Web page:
NASA Commends SpaceX for “Reaching Higher”

The moon rising over Half Moon Bay, California on Halloween 2009. (Credit: Douglas Messier)

The following is a statement on SpaceX’s announcement Monday about a private space mission around the moon:

“NASA commends its industry partners for reaching higher.

“We will work closely with SpaceX to ensure it safely meets the contractual obligations to return the launch of astronauts to U.S. soil and continue to successfully deliver supplies to the International Space Station.

“For more than a decade, NASA has invested in private industry to develop capabilities for the American people and seed commercial innovation to advance humanity’s future in space.

“NASA is changing the way it does business through its commercial partnerships to help build a strong American space economy and free the agency to focus on developing the next-generation rocket, spacecraft and systems to go beyond the moon and sustain deep space exploration.”

SpaceX to Send Two Space Tourists Around the Moon in 2018

SpaceX Crew Dragon Weldment Structure (Credit: SpaceX)

HAWTHORNE, Calif. (SpaceX PR) — We are excited to announce that SpaceX has been approached to fly two private citizens on a trip around the moon late next year. They have already paid a significant deposit to do a moon mission.

Like the Apollo astronauts before them, these individuals will travel into space carrying the hopes and dreams of all humankind, driven by the universal human spirit of exploration. We expect to conduct health and fitness tests, as well as begin initial training later this year.

Other flight teams have also expressed strong interest and we expect more to follow. Additional information will be released about the flight teams, contingent upon their approval and confirmation of the health and fitness test results.

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Space Life Sciences Lab Sends Experiments to ISS

Launch of SpaceX’s Falcon 9 CRS-10 mission on Feb. 19, 2017. (Credit: SpaceX)

EXPLORATION PARK, Fla. (Space Florida PR) — Space Florida is proud to congratulate SpaceX for the successful docking of the CRS-10 mission with the ISS and to congratulate the 4 different experiments on board the Dragon capsule which were processed in the Space Life Sciences Lab (SLSL) in Exploration Park, Florida.

Those experiments were as follows:

  • Customer: CASIS/MERCK
    PI: Paul Reichert
    Protein crystal growth – pharmaceutical research (chemotherapy)
  • Customer: Edith Stein High School (agricultural high school in Ravensburg, Germany)
    PI: Maria Koch, Raphael Schilling and David Geray, German Students
    Vegetative propagation of plants on orbit
  • Customer: Intrinsyx Tech
    PI: John Freeman
    Designed to study enhanced plant growth of strong plants for astronauts on long duration Space missions
  • Customer: Space Tango
    PI: Twyman Clements

Another commercial opportunity to begin to utilize microgravity for application on Earth. The use of the SLSL for the processing of payloads for experiments and commercial operations will only grow as the flight cadence at the Cape Canaveral Spaceport increases in the years ahead.

“We’re excited to see the early investments by the State of Florida in payload processing for science and industry become a reality here at the Cape.” said Space Florida CEO Frank DiBello.

Dragon Rendezvous With Space Station Delayed

Credit: NASA

HOUSTON (NASA PR) — The SpaceX Dragon cargo spacecraft waved off its planned rendezvous with the International Space Station at 3:25 a.m. EST. Onboard computers triggered the abort after recognizing an incorrect value in data about the location of the space station. Per the re-rendezvous plan built into every mission, the spacecraft automatically reset for another rendezvous and docking attempt in 24 hours.

The spacecraft is in excellent shape with no issues, and the crew aboard the space station is safe. The next rendezvous attempt is targeted for Thursday morning. NASA TV coverage will begin at 4 a.m. with grapple expected around 6 a.m. Installation coverage will begin at 8 a.m. Watch live on NASA TV and online at: http://www.nasa.gov/live.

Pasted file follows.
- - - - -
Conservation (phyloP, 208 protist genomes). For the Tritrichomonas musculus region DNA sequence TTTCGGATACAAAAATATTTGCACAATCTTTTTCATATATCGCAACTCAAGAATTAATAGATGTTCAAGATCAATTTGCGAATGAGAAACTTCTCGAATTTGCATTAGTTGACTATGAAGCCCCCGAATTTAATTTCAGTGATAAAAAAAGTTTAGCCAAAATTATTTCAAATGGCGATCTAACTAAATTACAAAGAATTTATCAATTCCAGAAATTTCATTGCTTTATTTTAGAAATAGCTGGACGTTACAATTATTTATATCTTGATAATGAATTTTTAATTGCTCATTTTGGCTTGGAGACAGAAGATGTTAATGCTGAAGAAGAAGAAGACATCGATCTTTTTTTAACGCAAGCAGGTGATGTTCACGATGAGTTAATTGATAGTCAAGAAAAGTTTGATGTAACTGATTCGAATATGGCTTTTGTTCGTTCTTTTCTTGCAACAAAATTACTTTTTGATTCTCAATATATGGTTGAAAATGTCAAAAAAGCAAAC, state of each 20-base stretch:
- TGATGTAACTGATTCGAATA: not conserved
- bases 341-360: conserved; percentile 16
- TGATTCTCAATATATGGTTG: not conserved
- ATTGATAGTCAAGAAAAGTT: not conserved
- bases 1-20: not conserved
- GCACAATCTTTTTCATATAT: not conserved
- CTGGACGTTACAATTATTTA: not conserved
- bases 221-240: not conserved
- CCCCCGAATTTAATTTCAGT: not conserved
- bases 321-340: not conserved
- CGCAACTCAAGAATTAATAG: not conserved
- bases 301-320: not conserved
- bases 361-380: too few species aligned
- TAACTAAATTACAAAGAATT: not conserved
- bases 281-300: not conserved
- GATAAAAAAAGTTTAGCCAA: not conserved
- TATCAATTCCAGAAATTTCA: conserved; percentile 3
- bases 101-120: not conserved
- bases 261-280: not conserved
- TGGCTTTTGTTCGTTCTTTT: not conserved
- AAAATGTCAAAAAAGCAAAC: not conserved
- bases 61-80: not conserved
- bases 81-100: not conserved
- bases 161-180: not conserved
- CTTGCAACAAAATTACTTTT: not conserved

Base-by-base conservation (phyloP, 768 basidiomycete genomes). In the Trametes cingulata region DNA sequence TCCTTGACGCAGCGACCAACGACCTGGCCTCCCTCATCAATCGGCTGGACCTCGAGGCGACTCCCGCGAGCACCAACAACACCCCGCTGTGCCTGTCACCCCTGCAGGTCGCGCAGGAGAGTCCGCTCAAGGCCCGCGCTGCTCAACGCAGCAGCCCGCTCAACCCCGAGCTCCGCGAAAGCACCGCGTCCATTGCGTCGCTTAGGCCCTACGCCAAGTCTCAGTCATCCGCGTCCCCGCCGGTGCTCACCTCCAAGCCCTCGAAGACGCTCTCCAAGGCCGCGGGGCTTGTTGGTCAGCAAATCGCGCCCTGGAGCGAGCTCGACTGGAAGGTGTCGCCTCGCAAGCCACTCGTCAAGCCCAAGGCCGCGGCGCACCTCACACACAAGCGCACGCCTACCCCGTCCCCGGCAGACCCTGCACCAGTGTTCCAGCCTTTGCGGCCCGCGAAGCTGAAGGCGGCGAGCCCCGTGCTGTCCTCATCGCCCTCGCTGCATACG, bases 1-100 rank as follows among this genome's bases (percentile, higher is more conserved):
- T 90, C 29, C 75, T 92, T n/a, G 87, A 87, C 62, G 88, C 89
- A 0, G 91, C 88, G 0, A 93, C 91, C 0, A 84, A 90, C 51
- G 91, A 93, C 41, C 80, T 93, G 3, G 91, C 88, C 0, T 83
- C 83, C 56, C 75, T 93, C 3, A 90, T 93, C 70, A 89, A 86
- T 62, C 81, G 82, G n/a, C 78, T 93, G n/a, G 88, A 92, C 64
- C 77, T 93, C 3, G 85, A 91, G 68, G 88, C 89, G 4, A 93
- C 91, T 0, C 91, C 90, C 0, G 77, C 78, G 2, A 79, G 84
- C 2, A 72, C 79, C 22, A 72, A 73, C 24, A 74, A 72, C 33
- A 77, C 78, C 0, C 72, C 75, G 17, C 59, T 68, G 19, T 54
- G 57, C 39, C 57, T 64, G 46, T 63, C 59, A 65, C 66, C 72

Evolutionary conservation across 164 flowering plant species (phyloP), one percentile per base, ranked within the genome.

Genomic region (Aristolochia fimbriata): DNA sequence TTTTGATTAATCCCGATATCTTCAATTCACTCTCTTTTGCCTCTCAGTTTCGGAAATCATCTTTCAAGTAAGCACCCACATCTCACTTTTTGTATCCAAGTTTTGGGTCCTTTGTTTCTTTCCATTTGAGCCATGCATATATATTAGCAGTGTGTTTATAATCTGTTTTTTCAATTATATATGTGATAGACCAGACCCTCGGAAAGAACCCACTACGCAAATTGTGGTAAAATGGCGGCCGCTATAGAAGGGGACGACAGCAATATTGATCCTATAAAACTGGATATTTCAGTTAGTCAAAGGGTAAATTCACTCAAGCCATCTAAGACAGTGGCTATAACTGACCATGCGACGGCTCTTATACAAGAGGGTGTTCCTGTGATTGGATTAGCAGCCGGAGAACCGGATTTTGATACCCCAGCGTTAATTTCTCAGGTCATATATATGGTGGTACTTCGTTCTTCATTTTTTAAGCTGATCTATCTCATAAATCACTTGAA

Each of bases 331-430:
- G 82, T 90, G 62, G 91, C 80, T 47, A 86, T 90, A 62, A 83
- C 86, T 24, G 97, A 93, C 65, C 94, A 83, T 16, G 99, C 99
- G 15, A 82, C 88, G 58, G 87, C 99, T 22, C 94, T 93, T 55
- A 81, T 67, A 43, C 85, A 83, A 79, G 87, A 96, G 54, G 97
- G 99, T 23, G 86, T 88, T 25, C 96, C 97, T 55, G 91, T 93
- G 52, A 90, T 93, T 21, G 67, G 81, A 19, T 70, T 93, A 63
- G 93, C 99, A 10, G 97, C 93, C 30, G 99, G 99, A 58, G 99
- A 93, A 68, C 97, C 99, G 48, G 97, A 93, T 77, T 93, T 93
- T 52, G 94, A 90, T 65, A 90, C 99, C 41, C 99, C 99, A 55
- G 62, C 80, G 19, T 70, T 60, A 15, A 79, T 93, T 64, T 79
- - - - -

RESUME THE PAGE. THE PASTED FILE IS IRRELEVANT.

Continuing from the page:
NASA Authorization Act Calls for Study of Sending Orion to Space Station

NASA astronaut Suni Williams exits a test version of the Orion spacecraft in the agency’s Neutral Buoyancy Lab in Houston. The testing is helping NASA identify the best ways to efficiently get astronauts out of the spacecraft after deep space missions. (Credit: NASA)

The Senate-approved NASA Transition Authorization Act of 2017 would require the space agency to conduct a study of whether the Orion Multi-Purpose Crew Vehicle would be capable of carrying crews and supplies to the International Space Station.

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Crystal Growth, Rodent Experiments Headed for ISS

The SAGE III instrument integrated on the EXPRESS Pallet Adapter (ExPA) after its final sharp edge inspection before its launch on Space X 10. This investigation will measure the stratospheric ozone, aerosols, and other trace gases by locking onto the sun or moon and scanning a thin profile of the atmosphere. (Credit: NASA)

HOUSTON (NASA PR) — The tenth SpaceX cargo resupply launch to the International Space Station will deliver investigations that study human health, Earth science and weather patterns. Here are some highlights of the research headed to the orbiting laboratory:

Crystal growth investigation could improve drug delivery, manufacturing

Monoclonal antibodies are important for fighting off a wide range of human diseases, including cancers. These antibodies work with the natural immune system to bind to certain molecules to detect, purify and block their growth. The Microgravity Growth of Crystalline Monoclonal Antibodies for Pharmaceutical Applications (CASIS PCG 5) investigation will crystallize a human monoclonal antibody, developed by Merck Research Labs, that is currently undergoing clinical trials for the treatment of immunological disease.

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SpaceX Launches Dragon Supply Ship to ISS

Falcon 9 first stage descends toward its landing pad. (Screen shot from SpaceX webcast)

SpaceX’s Falcon 9 rocket roared off NASA’s historic Pad 39A on Sunday morning, marking a rebirth of a complex that once hosted the launches of Apollo moon ships and space shuttles.

The booster lifted off on time at 9:39 a.m. EST carrying a Dragon resupply ship bound for the International Space Station. The Dragon separated from second stage as planned and unfurled its two solar arrays. It will take two days to catch up to the space station.